Date: May 25, 2023
Companies and investors in land-based sectors have a responsibility to respect human rights and the legitimate tenure rights of Indigenous Peoples, local communities, and Afro-descendant Peoples (IPs, LCs, and ADPs). These responsibilities are evident in international frameworks, national laws, emerging regulation, industry best practices, and the social and sustainability policies and commitments made by progressive companies and investors. As a result, comprehensive human rights and environmental due diligence (HREDD) processes are required for companies and investors to proactively assess the potential impacts of their enterprises on collective rightsholders and establish measures to prevent, mitigate, and remedy potential harms tied to their business operations, supply chains, and investments. Secure tenure and the effective engagement of local rightsholders are critical to the success of HREDD, and community monitoring provides a pathway to building reciprocal and rights-based relationships that bridge the divide between communities and companies/investors.
Community monitoring (CM) refers to a process in which IPs, LCs, and ADPs assess and collect data on business operations that may affect their lands, territories, resources, rights, cultures, and livelihoods. Communities utilize this data to inform and shape business practices, prevent/address negative human rights and environmental impacts, and hold companies and investors accountable to crucial laws and standards. Where partnerships are developed, CM can help companies and investors improve their compliance with these laws and standards, including their internal policies and commitments, as well as reduce operational and reputational risks. Most importantly, CM supports more direct, balanced, and rights-based partnerships between communities and companies/investors, which are required to continually respect the legitimate tenure rights and self-determination of IPs, LCs, and ADPs—rights that are intrinsically tied to achieving global climate and biodiversity goals and associated corporate sustainability agendas.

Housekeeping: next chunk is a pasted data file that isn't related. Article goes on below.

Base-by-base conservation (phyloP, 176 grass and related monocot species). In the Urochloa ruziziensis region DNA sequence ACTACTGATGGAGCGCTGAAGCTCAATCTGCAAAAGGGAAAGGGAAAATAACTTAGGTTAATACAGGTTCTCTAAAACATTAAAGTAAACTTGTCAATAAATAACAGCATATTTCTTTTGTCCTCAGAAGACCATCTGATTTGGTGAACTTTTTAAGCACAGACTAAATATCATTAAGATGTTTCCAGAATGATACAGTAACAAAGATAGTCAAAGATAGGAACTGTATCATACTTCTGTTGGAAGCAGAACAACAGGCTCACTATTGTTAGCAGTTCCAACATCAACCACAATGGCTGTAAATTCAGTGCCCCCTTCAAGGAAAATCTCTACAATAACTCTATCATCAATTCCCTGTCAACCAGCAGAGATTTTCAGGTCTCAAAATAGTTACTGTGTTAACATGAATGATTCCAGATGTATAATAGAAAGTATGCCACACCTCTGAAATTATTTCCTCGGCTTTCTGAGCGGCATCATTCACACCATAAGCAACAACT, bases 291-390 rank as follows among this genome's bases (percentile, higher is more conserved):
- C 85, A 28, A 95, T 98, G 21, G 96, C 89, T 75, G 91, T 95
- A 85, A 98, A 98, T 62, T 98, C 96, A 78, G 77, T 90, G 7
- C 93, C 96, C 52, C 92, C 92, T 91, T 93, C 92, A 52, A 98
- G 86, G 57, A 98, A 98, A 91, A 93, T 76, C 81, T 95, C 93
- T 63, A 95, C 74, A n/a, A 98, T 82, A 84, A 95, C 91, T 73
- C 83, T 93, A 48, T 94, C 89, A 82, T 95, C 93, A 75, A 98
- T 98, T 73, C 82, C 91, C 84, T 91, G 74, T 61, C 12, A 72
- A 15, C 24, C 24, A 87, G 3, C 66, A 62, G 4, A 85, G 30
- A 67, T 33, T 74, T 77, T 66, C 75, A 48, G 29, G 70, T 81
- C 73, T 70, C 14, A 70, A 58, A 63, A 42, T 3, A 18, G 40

In response to this burgeoning opportunity, this document shares emerging ideas, principles, and good practices to socialize the concept of CM among companies and investors in land-based sectors, as well as outline steps they can take to meaningfully engage with IPs, LCs, and ADPs to monitor and respond to the potential environmental and human rights impacts of their operations, supply chains, or investments.
This document is the result of a collective, multi-stakeholder process involving participants in the Interlaken Group, a leading platform for individual leaders from the corporate, investor, development finance, civil society, and rightsholder communities to advance private sector support for community land rights.